Earlier you heard the exchange in the House about Banco Atlantida’s proposal to buy majority shares in the Belize Sugar Industries that is cash strapped and unable to meet loan commitments. That deal is still on the table but there is another matter that is causing frustration to consumers. That’s because this sugar cane crop ended earlier than expected, causing a three thousand ton shortfall on the production target. Still the thirteen thousand, five hundred and thirty-three tons of sugar that were produced exceeds the average local demand. But there is no sugar in some stores and consumers are complaining daily about a shortage, which admittedly is caused by illegal exports across the borders to Mexico and Guatemala. According to B.S.I. marketing officer, Damian Gough, seven thousand, three hundred and twenty-four tons of sugar has been sold so far, leaving six thousand one hundred and forty tons to last until the start of the next sugar cane crop. Gough maintains that it should be more than enough… IF they can get the contraband situation under control. He told us via phone today that certain measures are being taken to keep the sugar on this side of the border.
Via phone: Damian Gough, Marketing Officer, B.S.I.
“We will, of course need to continue monitoring the situation very closely. We will of course need to continue with the control measures that we have in place whereby we have specific quotas issued to distributors and wholesalers and business people and so on. It certainly doesn’t mean that there will be a free for all because we’ve produced the amount of sugar that the market normally needs, but there will still need to be a degree of vigilance particularly from stakeholders and even some of the enforcement authorities to try to do our best to curb the amount of sugar that goes across the border.”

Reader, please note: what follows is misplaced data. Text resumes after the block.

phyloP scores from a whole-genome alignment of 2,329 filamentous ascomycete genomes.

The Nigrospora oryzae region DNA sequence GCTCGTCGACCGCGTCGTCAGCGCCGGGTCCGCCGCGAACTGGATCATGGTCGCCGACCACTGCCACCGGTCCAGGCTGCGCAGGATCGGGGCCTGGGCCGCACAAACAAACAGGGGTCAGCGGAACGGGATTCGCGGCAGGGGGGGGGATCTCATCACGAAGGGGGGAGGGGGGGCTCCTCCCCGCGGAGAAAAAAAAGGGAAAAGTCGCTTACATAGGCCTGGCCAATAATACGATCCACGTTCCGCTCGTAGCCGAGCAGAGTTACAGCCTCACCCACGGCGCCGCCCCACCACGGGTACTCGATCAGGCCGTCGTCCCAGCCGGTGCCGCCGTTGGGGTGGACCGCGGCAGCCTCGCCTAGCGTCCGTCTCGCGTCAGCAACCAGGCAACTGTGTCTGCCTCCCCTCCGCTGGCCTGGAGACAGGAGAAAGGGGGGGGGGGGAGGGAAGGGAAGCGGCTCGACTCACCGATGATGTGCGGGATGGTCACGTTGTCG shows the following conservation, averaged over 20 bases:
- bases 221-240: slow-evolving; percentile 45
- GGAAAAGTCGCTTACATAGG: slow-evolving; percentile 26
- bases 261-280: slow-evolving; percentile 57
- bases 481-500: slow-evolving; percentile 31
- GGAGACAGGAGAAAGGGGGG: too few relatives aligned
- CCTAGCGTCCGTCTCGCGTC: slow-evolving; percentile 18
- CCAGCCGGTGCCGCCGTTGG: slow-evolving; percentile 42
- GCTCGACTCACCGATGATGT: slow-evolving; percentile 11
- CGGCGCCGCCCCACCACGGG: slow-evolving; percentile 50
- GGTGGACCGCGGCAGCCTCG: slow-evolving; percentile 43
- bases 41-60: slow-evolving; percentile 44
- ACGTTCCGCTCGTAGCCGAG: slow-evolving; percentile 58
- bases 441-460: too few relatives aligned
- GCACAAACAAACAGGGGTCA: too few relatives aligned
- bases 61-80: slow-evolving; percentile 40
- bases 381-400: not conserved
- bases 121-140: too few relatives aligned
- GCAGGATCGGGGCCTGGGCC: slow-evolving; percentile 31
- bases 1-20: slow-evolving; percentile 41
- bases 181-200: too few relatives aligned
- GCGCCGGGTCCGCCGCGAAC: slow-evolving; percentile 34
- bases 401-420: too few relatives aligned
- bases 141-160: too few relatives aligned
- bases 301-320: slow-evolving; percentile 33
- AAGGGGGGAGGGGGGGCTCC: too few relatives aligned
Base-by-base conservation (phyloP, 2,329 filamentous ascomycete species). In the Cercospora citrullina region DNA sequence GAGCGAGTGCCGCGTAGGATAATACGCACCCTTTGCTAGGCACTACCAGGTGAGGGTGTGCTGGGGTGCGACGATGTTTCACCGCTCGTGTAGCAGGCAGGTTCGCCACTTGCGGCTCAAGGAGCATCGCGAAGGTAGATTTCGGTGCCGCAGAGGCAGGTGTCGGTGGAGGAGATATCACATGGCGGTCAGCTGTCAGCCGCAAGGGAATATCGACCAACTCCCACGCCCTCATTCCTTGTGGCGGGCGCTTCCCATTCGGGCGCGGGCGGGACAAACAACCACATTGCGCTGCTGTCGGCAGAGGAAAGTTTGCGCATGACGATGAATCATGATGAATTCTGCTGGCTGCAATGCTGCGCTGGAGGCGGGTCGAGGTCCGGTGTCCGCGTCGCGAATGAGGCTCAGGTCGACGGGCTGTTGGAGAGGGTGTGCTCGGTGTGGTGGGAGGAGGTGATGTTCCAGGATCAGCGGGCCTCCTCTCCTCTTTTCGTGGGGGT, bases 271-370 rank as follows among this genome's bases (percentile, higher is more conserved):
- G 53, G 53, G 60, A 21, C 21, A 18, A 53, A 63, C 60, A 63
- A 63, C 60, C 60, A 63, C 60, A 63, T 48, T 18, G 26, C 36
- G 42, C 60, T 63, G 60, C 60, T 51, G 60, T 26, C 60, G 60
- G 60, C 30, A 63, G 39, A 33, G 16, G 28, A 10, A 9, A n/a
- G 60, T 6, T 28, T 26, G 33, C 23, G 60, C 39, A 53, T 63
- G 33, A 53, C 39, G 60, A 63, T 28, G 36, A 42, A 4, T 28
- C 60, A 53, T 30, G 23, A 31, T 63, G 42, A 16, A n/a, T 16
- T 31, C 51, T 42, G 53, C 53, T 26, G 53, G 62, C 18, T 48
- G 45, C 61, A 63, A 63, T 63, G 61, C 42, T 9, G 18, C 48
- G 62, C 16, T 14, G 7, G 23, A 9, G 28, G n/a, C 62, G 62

“It also says here that B.S.I. is considering directly delivering to major supermarkets.”
Via phone: Damian Gough
“That’s an option we’re considering because we know particularly in Belize City, the biggest area of complaint seems to be that you can’t get sugar on the super market shelves. We are exploring the possibilities, we’ve been discussing it here of perhaps engaging some of the bigger supermarkets directly to try to see how we can get a little bit more sugar to them.”
“Are there any other control measures that are being put in place?”
Via phone: Damian Gough
“For now, no. I believe at the next meeting of the committee, there will be an attempt to try to get the Customs people more involved. But for now, those are the measures that are being implemented. We have produced a little more, we will continue to maintain the controls that we have in place with the quota systems and the committee that has been established will be working vigilantly to try to monitor the distribution system that’s in place to make sure that if its necessary for redistribution to occur, that the consumers start getting the sugar relatively easier.”
And while the sugar at B.S.I. are expected to be sufficient, Gough says they are considering starting the next crop season early if the weather permits.